Meet the Post-zionist Zionists: Sivan Fridman

Over the next week we will be sharing a project from Tel Aviv-based freelance journalist and writer Mya Guarnieri. She has interviewed a group of Jewish Israelis on what Zionism means to them. We share these profiles as part of our continuing effort to challenge and complicate the idea of Zionism today.

Guarnieri explains the reason for her project:

In all the discourse about Palestine/Israel, I see the words Zionism and Zionist flying around a lot. Sure, we might know what these terms meant when the first Zionist congress convened in 1897. And we have an idea of what it meant in 1948. But what does Zionism mean today?

Many Israelis have a complicated relationship with the word and hesitate to stand behind it (or even near it). Most live by their own personal definition, which sometimes bears little resemblance to the conventional or historical definition of Zionism. Ask seven Israelis and you’ll get seven completely different answers—like I did.

Because I was interested in the gray areas, because I was looking for messy ideology, I spoke mostly with left-wingers. To get a sense of the mainstream view, I checked in with a guy on the right—and he managed to surprise me. In short, it’s complicated. And I haven’t tried to simplify it.

Meet the Post-zionist Zionists: Sivan Fridman

sivanfridmanSivan Fridman

It was the avocadoes that made Sivan question things. The moshav she grew up on had three varieties—Haas, Fuerte, and HaNatoush. “HaNatoush,” Fridman repeats. “The abandoned.”

As a child, she didn’t understand why avocadoes would bear such a name. But when she rode horses through the fields, she noticed other abandoned things. There were stone remains of a village. They reminded her of the Old City in Jerusalem. “You don’t realize that they’re sort of new,” Fridman recalls.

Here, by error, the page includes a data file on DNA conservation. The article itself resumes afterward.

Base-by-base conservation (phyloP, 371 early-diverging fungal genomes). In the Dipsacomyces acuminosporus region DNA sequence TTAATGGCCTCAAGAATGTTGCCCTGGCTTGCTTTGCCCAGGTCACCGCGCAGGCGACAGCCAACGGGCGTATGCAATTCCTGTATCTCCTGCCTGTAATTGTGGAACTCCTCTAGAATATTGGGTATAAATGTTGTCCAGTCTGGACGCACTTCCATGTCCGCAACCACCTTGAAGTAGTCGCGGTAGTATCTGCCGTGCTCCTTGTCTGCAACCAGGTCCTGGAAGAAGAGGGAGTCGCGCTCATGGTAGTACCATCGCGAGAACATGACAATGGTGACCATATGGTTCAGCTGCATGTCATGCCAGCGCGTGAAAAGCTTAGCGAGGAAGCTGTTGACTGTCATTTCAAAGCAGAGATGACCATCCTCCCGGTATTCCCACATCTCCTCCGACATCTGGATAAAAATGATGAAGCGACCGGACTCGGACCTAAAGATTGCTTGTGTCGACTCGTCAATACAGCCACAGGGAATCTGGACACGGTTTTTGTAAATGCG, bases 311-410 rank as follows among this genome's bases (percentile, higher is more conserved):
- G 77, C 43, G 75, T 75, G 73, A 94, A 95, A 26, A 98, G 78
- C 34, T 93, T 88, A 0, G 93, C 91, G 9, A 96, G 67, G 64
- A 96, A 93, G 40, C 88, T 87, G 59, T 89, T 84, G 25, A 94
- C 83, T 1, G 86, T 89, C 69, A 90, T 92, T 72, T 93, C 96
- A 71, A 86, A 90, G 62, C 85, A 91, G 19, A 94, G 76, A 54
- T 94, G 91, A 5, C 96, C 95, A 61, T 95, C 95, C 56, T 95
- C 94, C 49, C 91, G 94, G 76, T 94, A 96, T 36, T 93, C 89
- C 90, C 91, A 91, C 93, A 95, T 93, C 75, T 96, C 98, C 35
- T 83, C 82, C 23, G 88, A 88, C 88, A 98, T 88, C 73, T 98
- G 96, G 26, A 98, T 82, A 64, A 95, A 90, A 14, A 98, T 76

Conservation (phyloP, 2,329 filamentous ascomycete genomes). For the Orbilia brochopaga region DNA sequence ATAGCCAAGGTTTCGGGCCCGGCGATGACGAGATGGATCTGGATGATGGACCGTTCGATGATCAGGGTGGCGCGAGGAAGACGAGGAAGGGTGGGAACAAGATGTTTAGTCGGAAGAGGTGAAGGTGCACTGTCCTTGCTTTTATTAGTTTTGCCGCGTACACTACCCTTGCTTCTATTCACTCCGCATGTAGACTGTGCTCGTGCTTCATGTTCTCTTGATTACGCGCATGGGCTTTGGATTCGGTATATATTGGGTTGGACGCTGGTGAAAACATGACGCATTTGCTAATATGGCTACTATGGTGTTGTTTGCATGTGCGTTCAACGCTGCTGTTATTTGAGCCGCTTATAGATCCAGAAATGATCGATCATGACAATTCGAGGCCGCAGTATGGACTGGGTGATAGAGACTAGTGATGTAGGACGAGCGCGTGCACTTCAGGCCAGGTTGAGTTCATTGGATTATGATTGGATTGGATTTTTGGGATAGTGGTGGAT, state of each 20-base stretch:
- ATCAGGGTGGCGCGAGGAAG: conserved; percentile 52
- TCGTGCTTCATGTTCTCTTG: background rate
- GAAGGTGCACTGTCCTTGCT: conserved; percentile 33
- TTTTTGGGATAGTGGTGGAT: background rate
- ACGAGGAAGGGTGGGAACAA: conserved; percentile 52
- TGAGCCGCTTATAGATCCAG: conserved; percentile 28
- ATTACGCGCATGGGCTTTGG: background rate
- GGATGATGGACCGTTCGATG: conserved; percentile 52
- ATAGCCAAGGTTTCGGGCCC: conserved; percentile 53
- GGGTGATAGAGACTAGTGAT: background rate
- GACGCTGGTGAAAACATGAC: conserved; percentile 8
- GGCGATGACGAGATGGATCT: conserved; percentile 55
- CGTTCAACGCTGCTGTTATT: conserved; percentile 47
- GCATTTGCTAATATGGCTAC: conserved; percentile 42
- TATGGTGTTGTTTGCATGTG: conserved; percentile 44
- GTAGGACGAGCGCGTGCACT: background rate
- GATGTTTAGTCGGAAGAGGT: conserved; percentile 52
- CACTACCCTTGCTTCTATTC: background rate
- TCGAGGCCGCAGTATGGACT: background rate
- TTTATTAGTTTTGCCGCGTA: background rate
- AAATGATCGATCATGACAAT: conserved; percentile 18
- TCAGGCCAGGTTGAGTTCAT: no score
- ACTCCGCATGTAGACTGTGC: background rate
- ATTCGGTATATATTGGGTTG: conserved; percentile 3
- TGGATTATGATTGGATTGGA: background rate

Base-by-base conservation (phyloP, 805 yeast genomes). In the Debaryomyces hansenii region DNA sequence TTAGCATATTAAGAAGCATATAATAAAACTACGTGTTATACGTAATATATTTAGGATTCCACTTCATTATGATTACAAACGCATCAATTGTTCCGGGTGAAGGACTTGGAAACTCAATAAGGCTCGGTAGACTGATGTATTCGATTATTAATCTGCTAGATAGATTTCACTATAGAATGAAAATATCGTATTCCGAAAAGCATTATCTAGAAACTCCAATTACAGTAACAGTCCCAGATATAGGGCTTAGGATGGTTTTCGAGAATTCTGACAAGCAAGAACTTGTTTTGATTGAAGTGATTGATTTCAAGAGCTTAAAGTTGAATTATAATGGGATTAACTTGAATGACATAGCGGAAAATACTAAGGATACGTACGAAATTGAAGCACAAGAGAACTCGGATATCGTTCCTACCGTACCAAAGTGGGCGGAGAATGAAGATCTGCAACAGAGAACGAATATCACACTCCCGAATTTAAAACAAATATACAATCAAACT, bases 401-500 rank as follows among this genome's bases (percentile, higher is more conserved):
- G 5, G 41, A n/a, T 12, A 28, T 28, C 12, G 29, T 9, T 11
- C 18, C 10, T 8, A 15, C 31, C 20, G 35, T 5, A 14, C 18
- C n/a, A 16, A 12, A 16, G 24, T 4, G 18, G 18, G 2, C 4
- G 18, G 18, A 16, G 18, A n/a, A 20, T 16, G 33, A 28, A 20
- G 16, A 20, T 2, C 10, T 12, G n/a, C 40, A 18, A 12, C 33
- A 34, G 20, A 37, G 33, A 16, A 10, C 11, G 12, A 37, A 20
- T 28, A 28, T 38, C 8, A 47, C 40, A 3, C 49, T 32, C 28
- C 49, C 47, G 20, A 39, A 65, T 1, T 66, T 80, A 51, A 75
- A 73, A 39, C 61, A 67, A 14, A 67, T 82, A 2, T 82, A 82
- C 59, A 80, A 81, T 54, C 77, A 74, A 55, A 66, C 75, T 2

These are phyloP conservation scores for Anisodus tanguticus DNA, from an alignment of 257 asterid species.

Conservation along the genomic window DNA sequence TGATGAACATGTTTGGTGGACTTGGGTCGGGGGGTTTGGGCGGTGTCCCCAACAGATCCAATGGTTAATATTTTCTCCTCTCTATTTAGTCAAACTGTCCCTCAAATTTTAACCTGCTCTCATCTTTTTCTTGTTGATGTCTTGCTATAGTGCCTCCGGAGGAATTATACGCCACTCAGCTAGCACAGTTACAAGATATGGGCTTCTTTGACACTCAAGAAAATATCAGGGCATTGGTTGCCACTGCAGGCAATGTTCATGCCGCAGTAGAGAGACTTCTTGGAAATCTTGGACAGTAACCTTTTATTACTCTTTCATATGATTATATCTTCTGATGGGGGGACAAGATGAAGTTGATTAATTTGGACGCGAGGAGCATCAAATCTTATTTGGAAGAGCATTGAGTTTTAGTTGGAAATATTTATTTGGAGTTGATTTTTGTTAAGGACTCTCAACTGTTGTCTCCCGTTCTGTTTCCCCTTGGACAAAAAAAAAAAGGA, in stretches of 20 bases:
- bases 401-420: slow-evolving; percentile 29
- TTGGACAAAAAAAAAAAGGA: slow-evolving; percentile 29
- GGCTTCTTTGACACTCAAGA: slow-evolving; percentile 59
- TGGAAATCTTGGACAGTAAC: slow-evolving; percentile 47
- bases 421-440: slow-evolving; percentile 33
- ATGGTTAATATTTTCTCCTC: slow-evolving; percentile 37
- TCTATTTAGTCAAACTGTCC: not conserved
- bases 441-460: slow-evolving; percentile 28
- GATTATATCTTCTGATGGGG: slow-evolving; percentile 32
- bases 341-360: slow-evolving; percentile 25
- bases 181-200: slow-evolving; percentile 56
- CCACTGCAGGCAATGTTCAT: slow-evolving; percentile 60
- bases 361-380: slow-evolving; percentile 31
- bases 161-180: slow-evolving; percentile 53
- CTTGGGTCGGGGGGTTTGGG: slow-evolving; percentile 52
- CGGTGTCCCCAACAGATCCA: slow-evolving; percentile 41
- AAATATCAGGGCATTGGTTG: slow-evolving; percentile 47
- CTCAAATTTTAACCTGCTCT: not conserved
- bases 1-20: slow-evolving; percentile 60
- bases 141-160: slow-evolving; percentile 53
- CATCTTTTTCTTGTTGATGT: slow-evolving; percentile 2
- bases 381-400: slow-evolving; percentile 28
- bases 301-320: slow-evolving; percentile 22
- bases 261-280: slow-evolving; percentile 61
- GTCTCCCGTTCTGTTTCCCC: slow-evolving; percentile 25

When Fridman was 14 and attending school on a nearby kibbutz, she learned about the Arab-Israeli War of 1948. “I thought it was a kind of avocado. It was a shock to realize these lands were ‘abandoned’ in 1948.” Fridman became aware, too, that Palestinians hadn’t left their land as willingly as the agricultural nomenclature might imply.
Upset about this part of her country’s history, Fridman looked up the property records of her moshav. She was happy to learn that some of the land was purchased from Arabs in 1933, including the plot her parents’ house was built on. “These lands were legally owned,” she says. But some were not.

For Fridman, the granddaughter of four Holocaust survivors, “coming to terms with everything was a process.”

Her understanding and definition of Zionism changed. But it wasn’t abandoned. “Being a Zionist is something primal for me,” she says. “It’s who I am; it’s who I was raised to be.”

Today, Fridman, 29, is a counselor for a program that brings Jewish volunteers from the Diaspora to Israel to work with needy populations in Tel Aviv and Jaffa, the adjacent Palestinian city.

Some of these visitors end up staying, becoming “immigrants, not olim,” Fridman emphasizes. Though she dislikes the term “aliyah” because it implies exclusivity, she is not ashamed she has facilitated immigration. “I don’t think we [Jews] shouldn’t live here. But the meaning of Zionism isn’t to build settlements,” Fridman says. “The meaning of Zionism is to fight for how you want the country to look.”

Fridman points to Tel Aviv, hotbed of activism and host to organizations like that she is employed by, which emphasizes pluralism, social justice, and Judaism’s humanistic values. This is the future of Zionism, she says. “The new kibbutzim are the cities.”